Last night I took five kids between the ages of 9 and 13 to Old Country Buffet. Old Country Buffet is a restaurant chain that specializes in being inexpensive. You pay according to your age. You eat, as the name of the place indicates, all you want. Last night, the younger kids were each charged eight dollars and change, and the older two were full price, eleven and change, which is a bargain considering what they packed away: macaroni and cheese; pepperoni pizza; big, pale slices of roast beef; tacos; cherry Jello; mashed potatoes, noodles and gravy; soft, pillowy rolls; garlic bread; french fries; roasted potato; ice cream with whipped cream, chocolate chips, crushed cookies, butterscotch sauce, hot fudge and strawberry sauce on top, chocolate cake with chocolate icing; and many cups of peculiar-hued fountain drinks (they'd fill their cups one part cola, one part Hi-C, two parts root beer, one part orange soda, and so on).
I've been to Old Country Buffet, the one right next to the DMV and down from the store that specializes in clothing for the workplace, maybe five times in the past five years, and I marvel at it each time I go.
The kids out and out love it. It's fun to watch them eat, once annually, unhindered by parental or dietary constraints. It reminds me of those daydreams we all used to have: what if the whole world were made of chocolate, and I could just pick up my pencil and chew, take a bite out of my math book, lick the desk. They fill their plates with one set of wonders, then go back and fill a second round of plates with more.
The staff and clientele all seem to have stepped out of a period or foreign film. Last night our clearer - there are no servers, because everything's buffet, but there are clearers who come by and remove the used plates regularly - told us her name was Gussie. She had gray hair but was not particularly old, chronologically. Maybe sixty. And yet she seemed more like the sexagenarians I'd met in my youth, back in the seventies. She had an ineffably archaic aspect about her. I went ahead and asked, because she was friendly, if Gussie was short for Augusta, and she said it was, that Augusta had been her grandmother's name, and it seemed to give her pleasure to say it.
Many of the people who eat at Old Country look like they have left their own old countries behind. You hear people speaking languages of Africa, the Middle East, Asia, Eastern Europe, South America. You see women in head scarves and families with toothless babies and toothless grandparents. The white American-born people who eat at Old Country tend to be obese, or very old, or prodigiously tattooed. Last night there was a young white man with a true bowl cut - it really looked as though someone had to have put a bowl upside down on his head and trimmed around it - there with a frail woman he called "Gramma,"who kept fingering the tripod cane she had balanced on the end of the table. There was an Asian woman, neither old nor young, eating all by herself, plate after plate, slowly, deliberately. There was a large family - an intriguing quantity of fathers and mothers and grandparents and children - that sat at two tables pushed together and spoke - I don't know, Turkish? Farsi? Kazakh? There was a middle aged man with the delicate build and high cheekbones of an Ethiopian or Somali with two little children, one girl, one boy. The man was wearing a suit, no tie.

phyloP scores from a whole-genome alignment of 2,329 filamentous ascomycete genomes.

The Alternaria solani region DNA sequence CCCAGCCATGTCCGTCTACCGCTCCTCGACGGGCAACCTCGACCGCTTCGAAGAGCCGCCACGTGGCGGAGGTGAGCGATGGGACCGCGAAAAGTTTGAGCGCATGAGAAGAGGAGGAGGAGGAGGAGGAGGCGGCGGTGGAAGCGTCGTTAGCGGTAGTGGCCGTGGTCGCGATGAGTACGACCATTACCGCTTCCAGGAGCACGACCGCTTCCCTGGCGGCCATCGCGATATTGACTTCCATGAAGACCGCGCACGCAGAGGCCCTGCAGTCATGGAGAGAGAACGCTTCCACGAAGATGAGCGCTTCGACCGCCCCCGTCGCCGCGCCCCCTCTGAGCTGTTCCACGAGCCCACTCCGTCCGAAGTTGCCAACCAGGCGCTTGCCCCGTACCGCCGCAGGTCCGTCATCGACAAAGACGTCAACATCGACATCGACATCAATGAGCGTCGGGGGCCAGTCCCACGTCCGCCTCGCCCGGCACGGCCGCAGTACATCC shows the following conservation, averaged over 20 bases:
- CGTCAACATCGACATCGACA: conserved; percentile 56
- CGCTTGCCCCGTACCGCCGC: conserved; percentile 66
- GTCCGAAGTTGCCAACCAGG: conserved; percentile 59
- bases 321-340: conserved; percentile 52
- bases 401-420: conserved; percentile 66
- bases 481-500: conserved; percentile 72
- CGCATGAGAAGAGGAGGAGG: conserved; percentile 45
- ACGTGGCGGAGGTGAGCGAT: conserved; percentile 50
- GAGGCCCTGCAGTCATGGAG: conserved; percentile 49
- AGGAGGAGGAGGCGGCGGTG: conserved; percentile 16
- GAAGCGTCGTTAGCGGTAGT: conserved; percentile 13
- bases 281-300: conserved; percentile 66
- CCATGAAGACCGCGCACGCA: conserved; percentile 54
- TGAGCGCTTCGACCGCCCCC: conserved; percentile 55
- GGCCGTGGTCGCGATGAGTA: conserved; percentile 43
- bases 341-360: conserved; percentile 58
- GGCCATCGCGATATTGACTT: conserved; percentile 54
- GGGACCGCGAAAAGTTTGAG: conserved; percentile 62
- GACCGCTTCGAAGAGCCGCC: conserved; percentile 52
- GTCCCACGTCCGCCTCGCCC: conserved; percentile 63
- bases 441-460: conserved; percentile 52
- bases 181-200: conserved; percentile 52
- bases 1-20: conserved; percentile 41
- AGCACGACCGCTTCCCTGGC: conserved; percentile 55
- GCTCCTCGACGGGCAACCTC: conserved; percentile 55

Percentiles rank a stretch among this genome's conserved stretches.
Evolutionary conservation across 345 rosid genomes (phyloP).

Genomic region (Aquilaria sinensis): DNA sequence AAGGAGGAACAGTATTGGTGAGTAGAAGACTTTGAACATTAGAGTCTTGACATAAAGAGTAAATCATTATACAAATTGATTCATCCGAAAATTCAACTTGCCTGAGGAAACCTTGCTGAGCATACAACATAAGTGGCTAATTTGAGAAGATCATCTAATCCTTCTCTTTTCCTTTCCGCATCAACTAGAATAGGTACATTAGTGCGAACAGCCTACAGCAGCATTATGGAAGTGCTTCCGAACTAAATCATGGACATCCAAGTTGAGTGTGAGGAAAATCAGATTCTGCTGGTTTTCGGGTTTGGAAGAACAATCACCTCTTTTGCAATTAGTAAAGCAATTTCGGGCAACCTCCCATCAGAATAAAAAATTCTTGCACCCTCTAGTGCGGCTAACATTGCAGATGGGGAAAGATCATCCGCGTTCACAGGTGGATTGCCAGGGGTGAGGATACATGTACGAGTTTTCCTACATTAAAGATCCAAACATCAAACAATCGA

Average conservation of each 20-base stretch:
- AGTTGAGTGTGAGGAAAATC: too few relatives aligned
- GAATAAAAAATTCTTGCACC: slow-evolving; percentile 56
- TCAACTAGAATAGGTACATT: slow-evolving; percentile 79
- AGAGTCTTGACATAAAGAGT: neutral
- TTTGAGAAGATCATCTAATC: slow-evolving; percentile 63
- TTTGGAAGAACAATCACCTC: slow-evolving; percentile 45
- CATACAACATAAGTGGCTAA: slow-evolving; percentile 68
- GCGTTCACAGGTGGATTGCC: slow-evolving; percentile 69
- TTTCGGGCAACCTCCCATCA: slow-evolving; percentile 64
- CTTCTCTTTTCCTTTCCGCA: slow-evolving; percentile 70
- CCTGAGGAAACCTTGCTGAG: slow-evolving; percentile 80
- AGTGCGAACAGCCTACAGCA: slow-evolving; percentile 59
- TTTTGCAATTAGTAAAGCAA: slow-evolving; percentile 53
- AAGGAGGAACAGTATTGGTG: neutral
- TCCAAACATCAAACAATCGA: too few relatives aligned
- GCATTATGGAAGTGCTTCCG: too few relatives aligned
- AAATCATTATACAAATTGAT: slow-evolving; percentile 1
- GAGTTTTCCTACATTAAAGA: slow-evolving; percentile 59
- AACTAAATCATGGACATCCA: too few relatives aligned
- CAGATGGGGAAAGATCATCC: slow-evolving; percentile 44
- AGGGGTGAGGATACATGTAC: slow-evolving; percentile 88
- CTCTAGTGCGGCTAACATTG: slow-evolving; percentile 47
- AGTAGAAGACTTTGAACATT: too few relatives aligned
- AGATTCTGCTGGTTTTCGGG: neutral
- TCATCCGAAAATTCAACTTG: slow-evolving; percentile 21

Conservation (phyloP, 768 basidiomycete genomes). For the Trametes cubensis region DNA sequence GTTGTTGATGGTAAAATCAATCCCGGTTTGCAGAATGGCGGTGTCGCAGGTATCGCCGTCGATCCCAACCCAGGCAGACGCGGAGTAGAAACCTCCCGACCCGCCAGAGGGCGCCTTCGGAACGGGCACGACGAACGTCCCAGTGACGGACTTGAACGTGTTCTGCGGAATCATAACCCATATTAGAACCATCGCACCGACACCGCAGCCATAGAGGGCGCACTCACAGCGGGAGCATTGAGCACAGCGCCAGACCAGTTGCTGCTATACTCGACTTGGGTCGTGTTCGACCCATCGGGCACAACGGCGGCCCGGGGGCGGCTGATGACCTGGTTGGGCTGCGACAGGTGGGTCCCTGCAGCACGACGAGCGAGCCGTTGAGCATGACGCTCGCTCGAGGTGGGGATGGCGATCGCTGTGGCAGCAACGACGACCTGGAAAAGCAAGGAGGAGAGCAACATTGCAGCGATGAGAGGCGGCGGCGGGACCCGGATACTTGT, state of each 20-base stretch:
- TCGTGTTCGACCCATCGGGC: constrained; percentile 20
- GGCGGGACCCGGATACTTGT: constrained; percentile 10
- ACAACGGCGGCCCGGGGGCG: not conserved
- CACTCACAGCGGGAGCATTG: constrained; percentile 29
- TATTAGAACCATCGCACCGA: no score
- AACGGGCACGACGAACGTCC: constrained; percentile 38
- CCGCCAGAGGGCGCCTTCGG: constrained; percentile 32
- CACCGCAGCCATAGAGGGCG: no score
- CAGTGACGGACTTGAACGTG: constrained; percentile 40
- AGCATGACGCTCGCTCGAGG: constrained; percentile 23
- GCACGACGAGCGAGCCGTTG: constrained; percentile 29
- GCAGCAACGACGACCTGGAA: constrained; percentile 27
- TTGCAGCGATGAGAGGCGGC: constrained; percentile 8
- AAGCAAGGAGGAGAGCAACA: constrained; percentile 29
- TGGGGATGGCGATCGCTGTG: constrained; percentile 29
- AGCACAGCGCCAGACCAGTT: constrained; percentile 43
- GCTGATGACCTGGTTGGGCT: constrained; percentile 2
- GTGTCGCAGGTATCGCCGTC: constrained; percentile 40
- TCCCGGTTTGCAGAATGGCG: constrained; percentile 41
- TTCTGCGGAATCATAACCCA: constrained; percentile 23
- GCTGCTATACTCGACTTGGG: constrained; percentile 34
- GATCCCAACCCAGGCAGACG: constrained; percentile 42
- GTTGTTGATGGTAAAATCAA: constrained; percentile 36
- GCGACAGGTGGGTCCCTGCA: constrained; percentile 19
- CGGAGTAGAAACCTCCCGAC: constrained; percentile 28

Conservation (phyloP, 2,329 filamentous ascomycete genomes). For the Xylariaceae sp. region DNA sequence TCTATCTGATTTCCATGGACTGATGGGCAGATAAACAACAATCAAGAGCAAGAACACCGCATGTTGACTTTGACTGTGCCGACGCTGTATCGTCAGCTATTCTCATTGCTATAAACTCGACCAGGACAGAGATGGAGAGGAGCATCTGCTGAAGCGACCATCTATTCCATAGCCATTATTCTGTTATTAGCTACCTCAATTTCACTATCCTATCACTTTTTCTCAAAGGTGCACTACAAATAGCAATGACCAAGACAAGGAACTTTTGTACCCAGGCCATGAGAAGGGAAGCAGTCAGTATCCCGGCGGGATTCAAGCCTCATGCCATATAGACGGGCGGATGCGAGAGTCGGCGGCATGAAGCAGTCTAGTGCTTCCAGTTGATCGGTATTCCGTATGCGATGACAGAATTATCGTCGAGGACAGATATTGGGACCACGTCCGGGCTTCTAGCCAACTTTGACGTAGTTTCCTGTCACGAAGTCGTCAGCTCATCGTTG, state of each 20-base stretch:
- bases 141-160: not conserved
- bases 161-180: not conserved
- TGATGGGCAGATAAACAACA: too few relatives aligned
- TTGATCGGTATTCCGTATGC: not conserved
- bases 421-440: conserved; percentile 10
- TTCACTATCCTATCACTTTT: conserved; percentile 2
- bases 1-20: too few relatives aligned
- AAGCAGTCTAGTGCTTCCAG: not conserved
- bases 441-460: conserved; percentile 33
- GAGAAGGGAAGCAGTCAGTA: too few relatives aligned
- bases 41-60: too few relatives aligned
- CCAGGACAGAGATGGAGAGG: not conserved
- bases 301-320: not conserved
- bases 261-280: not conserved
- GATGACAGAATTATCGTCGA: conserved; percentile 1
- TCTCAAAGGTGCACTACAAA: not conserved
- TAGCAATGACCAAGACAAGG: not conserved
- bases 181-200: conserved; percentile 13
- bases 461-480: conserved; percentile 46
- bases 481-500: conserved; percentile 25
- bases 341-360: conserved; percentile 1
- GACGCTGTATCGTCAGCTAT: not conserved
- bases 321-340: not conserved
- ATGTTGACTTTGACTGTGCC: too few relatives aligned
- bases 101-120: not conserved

The walls are decorated with more than a dozen framed prints, every one a reproduction of a different Norman Rockwell painting.
I am humbled by this place. I feel a perverse gratitude as I watch the children I have brought here fill themselves with soft starch and glistening grease, with sugar and salt, blithely sating their stomachs, their desires. An embarrassed gratitude - embarrassed not only because the food is unhealthy, and not only because I am aware that none of these children has ever known real scarcity, as, I imagine, most of those around us have, but because I fear we do not belong here, I fear we are interlopers. The children eat away. They rise and come back two or three or four times, grinning over their bounty, unconflicted. They do not register, certainly, the sorrow that I feel here, the slow, terrible melancholy of the place. Yet I feel another kind of gratitude, too, one that is not perverse, one that confuses me, tugs and pulls at my core, carrying a sense of sharp beauty as well as desolation, a quality of small hope.
I am moved by the families and the solo diners, eating with diligence or with pleasure, moved also by the cashier and the manager and the table clearers and kitchen workers. I am moved by the place itself, with its perhaps well-intentioned but somehow insultingly wrong decor: the posters of an Americana that never existed lining the walls. I am moved by the wall-mounted Purell dispenser near the islands of food; by the signs explaining the rules; by the smooth green Formica and the darkly patterned, sensible carpeting; by the effortful but also, I think, genuine aura of optimism, of pride. I would like to think - a shyly formed thought - that we are all countrymen in this room, eating side by side.